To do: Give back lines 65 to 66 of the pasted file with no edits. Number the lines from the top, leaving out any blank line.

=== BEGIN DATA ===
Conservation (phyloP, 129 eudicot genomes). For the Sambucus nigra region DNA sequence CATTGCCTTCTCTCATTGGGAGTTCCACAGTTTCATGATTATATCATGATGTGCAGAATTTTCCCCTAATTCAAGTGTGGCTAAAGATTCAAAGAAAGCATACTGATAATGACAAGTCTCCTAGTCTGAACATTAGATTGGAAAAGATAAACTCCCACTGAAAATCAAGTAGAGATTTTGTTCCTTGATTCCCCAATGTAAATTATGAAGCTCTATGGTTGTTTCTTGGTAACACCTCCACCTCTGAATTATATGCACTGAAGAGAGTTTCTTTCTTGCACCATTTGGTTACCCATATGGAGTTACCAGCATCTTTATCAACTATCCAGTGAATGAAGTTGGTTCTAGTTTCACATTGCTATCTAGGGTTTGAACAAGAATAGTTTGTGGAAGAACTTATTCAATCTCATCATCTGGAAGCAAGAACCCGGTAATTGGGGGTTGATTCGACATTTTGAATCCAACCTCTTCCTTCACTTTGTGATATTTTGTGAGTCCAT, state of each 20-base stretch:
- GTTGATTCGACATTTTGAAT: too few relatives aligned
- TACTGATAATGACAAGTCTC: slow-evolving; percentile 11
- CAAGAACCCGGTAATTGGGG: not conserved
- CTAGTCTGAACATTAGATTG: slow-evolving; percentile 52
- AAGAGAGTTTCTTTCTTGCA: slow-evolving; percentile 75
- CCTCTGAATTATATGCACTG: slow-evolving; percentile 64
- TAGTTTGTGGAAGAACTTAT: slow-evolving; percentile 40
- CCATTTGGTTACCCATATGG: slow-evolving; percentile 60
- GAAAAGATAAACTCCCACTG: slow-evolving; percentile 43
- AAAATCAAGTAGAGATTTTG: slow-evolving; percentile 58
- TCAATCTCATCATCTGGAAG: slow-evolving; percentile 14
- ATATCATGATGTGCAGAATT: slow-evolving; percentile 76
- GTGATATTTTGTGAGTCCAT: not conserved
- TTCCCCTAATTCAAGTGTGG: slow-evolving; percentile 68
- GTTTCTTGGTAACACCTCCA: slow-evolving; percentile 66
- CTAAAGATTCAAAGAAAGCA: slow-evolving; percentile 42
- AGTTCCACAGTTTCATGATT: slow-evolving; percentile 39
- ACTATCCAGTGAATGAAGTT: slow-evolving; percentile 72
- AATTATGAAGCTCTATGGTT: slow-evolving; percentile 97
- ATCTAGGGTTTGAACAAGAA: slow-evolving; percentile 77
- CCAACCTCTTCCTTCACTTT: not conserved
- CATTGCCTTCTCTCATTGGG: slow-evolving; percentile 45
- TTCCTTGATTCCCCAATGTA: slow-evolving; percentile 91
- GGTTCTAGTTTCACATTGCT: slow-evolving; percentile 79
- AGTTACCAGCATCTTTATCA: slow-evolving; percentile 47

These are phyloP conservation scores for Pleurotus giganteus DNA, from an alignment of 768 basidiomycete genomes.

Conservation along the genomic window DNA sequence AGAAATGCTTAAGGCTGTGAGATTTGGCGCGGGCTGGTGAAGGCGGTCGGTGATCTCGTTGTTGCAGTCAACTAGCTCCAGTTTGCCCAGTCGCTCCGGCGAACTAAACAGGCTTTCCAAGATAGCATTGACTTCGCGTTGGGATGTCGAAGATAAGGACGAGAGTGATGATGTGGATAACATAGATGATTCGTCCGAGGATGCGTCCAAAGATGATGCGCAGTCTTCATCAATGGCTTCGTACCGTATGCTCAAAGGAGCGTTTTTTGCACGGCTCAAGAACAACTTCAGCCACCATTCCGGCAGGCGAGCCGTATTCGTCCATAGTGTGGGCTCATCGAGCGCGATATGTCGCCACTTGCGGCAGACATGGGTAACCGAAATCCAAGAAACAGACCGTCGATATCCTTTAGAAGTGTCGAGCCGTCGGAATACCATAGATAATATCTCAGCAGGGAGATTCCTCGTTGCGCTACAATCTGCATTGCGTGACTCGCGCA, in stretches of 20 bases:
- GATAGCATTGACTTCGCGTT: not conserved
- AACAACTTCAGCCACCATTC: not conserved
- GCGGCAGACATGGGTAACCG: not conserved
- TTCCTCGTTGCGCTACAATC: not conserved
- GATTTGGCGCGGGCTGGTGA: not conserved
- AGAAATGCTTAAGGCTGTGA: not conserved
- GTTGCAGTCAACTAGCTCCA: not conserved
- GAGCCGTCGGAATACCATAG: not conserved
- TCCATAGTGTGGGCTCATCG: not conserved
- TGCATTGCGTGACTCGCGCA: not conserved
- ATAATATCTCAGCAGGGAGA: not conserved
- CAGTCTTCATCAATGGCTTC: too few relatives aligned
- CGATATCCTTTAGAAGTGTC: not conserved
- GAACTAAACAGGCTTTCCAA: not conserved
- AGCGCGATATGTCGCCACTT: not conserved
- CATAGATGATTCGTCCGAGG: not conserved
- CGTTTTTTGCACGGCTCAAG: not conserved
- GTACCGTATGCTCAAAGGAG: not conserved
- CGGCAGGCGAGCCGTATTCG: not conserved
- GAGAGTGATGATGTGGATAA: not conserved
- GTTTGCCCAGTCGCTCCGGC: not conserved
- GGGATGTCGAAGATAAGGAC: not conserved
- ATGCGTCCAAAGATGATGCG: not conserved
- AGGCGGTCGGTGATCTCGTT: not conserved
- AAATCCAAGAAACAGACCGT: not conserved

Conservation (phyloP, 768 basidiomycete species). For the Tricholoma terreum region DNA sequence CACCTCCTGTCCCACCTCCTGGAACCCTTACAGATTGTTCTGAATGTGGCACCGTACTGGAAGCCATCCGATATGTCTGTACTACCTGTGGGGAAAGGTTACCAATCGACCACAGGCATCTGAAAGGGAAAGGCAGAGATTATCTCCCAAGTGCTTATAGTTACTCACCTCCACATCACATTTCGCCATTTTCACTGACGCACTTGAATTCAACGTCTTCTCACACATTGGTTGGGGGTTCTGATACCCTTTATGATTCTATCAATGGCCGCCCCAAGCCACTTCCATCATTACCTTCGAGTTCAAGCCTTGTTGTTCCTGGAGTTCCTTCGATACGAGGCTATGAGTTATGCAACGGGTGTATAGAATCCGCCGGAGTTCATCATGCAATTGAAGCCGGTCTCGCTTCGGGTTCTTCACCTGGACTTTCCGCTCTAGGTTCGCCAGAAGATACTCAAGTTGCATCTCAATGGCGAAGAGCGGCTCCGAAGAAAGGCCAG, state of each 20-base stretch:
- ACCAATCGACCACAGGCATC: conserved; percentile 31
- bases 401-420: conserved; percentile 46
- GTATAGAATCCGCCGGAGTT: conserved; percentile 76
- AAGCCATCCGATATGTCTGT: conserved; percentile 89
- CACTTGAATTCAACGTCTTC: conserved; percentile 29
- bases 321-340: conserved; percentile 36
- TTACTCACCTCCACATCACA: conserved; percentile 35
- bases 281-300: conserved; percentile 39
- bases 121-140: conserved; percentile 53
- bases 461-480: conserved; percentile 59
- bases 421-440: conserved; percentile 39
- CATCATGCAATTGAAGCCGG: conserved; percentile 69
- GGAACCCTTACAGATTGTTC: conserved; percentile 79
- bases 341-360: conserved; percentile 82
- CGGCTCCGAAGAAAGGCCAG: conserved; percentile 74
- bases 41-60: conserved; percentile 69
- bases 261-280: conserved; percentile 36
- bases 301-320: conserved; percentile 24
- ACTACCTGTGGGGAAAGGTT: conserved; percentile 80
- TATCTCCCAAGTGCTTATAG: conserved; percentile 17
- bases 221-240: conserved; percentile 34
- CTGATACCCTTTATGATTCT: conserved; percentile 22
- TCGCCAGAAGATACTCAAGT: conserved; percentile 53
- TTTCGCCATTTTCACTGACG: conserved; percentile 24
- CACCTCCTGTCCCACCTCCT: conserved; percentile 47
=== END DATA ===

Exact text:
- bases 421-440: conserved; percentile 39
- CATCATGCAATTGAAGCCGG: conserved; percentile 69